Let me start by addressing the grubmaster thing. Yes, shopping for 18 can be a challenge. Ideally there would be two GMs, but there weren't. If the problem is with finances, you were right to speak up. If not, then what is the problem? You said "My son needs to learn to shop with a budget and keep track of how much each item on the list is. He will not learn this if Mom or Dad writes the check or swipes the Debit/Credit card through the machine." Hogwash!!! He can do everything in that budget and that list right up to the processing at the check-out stand. What does swiping the credit card have to do with learning to shop with a budget and track each item? Nothing other than means of payment. He still gets an itemized receipt, he still managed his costs, just give him a calculator has he's shopping and he can track his budget as he goes along.
What does spending $420 this month have to do with anything in your rant? Welcome to an active Scouting program!! If you stay with it until your sons turn 18, you'll be spending way more than that. I've got a 16 y/o son and we both do a High Adventure trip every summer. Guess what... that's freakin' expensive. In 2010 it was Jamboree to the tune of $3000 just for admission. In 2011 it was Northern Tier, another $3000. This year it was Alaska, there went $4000. And none of those figures included gear or clothing. Then there were the regular monthly events and Scout camp. Scouting, when done right, is not cheap. That's why my son had sold popcorn every year. He does well enough to cover his side of the expenses.
When is it appropriate to give the PLC a set of rules to follow when planning camping trips?
That is for the SM and the SPL/PLC to work out, not you. As a committee member, you can discuss this with the committee and discuss AS A COMMITTEE with the SM, but it is not your role to drive this bus with the youth.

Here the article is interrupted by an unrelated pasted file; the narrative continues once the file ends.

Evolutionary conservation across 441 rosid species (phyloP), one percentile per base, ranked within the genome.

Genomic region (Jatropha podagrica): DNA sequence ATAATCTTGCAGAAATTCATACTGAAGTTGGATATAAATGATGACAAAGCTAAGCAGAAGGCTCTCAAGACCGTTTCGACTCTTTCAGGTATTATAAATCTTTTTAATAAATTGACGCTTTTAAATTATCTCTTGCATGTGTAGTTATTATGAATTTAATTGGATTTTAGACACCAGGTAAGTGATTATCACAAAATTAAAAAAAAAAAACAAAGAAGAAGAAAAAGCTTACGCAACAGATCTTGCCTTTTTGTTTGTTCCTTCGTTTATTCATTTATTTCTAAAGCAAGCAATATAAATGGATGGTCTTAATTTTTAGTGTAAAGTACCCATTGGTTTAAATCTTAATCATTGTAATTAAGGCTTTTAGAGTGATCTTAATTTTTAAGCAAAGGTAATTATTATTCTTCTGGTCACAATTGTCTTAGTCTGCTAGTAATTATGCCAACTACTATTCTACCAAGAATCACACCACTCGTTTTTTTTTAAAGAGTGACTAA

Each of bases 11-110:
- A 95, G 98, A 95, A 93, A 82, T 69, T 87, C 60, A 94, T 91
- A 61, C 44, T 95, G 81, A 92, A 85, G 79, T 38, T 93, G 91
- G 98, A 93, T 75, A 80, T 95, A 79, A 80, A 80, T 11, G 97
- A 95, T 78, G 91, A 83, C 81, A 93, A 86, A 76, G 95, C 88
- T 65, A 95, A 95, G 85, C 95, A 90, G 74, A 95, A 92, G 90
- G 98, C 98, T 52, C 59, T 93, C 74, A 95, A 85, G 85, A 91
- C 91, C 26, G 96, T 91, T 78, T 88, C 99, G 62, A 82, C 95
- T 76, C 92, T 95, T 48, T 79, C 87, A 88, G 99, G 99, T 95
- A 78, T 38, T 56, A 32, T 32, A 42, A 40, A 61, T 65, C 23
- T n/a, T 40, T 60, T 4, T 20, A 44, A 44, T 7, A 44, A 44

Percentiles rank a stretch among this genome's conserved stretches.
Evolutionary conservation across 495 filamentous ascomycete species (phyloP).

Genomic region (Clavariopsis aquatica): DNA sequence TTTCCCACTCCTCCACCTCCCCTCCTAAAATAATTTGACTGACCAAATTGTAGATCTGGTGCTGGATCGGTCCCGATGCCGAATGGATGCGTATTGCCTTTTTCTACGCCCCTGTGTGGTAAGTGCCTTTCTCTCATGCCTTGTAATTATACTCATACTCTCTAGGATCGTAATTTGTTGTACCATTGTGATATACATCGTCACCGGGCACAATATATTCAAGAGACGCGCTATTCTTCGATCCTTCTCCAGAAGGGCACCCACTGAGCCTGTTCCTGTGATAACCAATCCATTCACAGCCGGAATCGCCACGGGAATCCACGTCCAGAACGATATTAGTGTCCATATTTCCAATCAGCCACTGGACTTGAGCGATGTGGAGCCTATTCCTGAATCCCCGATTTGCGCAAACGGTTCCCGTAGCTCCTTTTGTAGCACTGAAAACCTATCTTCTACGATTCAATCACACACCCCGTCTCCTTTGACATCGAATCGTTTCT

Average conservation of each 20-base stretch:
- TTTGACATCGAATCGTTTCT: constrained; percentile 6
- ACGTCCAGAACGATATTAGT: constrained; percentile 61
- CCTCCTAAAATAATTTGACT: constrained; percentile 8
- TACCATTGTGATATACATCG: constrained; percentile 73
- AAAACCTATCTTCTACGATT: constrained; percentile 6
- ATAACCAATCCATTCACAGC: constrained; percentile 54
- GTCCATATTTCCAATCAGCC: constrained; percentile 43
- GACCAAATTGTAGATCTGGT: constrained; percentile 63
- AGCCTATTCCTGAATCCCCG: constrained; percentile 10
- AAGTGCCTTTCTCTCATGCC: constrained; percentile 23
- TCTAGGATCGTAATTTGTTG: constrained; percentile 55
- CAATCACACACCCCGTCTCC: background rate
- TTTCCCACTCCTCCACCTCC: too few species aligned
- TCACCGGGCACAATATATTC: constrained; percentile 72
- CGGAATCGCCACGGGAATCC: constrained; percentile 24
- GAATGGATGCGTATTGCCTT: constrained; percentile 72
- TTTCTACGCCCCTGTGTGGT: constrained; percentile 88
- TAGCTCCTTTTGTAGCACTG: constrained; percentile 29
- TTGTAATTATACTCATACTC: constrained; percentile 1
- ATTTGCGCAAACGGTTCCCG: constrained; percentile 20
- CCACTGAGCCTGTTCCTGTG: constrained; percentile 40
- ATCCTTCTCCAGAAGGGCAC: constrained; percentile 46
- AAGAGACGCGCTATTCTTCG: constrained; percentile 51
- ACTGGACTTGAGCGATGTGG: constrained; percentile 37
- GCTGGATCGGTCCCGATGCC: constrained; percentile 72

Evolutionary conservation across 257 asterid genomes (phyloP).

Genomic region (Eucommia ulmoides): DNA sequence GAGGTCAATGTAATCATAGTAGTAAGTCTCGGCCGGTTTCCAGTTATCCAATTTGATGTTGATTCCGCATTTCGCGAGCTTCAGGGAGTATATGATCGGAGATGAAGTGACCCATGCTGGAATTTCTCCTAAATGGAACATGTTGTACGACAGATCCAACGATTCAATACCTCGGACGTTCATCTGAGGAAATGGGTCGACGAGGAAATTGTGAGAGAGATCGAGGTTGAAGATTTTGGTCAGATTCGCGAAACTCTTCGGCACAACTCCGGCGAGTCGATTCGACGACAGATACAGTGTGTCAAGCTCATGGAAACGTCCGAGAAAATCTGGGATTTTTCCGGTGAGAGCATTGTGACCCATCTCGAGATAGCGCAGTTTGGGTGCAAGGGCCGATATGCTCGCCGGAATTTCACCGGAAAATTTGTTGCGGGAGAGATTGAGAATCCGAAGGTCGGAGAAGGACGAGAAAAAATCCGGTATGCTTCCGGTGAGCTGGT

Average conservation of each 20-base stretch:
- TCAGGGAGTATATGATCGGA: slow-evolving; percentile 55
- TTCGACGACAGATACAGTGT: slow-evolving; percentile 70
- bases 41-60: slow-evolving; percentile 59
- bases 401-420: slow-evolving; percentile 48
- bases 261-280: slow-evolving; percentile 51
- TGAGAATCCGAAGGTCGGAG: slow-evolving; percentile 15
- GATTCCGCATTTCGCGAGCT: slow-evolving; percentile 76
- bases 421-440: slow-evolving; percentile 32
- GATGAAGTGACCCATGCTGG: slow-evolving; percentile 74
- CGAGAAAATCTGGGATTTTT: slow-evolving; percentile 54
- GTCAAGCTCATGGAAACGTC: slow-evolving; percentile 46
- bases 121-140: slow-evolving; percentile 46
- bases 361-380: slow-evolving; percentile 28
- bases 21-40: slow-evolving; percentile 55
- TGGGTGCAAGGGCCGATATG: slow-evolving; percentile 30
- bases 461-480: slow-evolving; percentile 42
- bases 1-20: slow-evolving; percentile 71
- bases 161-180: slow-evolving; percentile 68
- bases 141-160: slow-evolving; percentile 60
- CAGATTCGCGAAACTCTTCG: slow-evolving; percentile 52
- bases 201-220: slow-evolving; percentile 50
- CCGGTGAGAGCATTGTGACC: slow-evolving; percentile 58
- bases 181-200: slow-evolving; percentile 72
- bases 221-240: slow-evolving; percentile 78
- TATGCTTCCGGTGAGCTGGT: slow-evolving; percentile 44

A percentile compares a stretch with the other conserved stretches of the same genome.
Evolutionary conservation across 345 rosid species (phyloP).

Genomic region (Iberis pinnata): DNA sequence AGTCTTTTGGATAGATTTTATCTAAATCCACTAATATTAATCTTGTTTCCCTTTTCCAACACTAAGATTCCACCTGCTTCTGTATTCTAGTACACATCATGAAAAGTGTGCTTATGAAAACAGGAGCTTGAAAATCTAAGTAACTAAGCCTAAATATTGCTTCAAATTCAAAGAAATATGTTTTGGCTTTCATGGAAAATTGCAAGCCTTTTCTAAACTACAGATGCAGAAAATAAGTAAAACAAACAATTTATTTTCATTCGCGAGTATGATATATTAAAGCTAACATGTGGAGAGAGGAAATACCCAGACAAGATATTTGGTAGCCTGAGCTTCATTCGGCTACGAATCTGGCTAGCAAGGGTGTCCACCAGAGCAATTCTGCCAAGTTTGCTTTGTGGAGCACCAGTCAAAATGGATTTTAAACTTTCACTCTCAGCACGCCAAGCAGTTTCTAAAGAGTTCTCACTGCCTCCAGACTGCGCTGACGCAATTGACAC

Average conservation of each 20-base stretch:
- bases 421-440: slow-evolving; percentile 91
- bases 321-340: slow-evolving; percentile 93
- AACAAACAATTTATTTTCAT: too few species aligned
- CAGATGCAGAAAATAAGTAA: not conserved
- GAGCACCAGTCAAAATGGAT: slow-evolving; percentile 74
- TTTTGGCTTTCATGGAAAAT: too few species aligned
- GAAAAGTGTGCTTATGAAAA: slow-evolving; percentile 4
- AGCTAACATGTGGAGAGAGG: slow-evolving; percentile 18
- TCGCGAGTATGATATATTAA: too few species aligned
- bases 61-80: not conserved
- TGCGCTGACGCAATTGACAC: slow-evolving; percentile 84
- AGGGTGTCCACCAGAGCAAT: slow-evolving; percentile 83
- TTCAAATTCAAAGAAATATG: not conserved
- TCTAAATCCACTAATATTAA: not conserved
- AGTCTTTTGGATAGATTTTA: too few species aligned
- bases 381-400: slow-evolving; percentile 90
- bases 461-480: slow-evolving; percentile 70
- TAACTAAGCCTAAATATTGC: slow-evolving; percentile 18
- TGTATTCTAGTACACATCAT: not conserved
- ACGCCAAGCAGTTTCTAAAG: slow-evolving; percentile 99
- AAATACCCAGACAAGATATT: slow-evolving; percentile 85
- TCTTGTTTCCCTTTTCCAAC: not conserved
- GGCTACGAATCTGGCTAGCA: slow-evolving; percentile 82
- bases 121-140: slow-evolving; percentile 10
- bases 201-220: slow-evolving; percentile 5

Now, I've been sitting for the past few months reading the ongoing saga of your troop(s), biting my lip and holding my tongue. Since everyone has been really nice and danced around, I'm going to poke the elephant in the room.
KC, if I didn't know better, I would swear you were my darling wife. There have been SOOOO many similar discussions in my home. That said, you have a PEBCAK issue. This is a Scout troop. They are going to do things differently. They are not going to be finely-tuned in organization, especially if the boys are in charge. The boys are going to mess up. The Scoutmaster is going to let the boys mess up so long as the mistake is not life-threatening or injury-provoking. That includes menus that are not USDA-compliant. Are the issues life-threatening? Will they put the boys in harm's way? Or are they merely annoyances to the way we would do them as adults and will provide learning experiences for the boys?
Please stop trying to micro-manage this troop, your sons will appreciate it. Take it from a parent/ASM who has been there, done that. If you can't sit back and enjoy the ride, get out of the car. You've already left one troop that didn't meet your expectations, and you were supposedly looking to leave this one as well. Maybe you need to look internally and figure out why you're expecting perfection from an organization that is run by volunteers for a group of teenaged boys who are supposed to be given the leeway to lead themselves. It's fine to make a suggestion here or there, but you've been pinging on these folks since day one. Try stepping back and watching without commenting. Take a few notes, then ask yourself "Is it really important that this be changed? Will it make a real difference in the end result of this event?" If not, let it go.
It's obvious you care, both for your sons and for the program. But you've got to let loose on the reigns. The more you tighten up, the more you're going to choke the fun out of it... for you, for your sons, for the troop. Like I said, I've been there, done that, and I now have the reputation that's hard to get rid of. Your sons will appreciate it.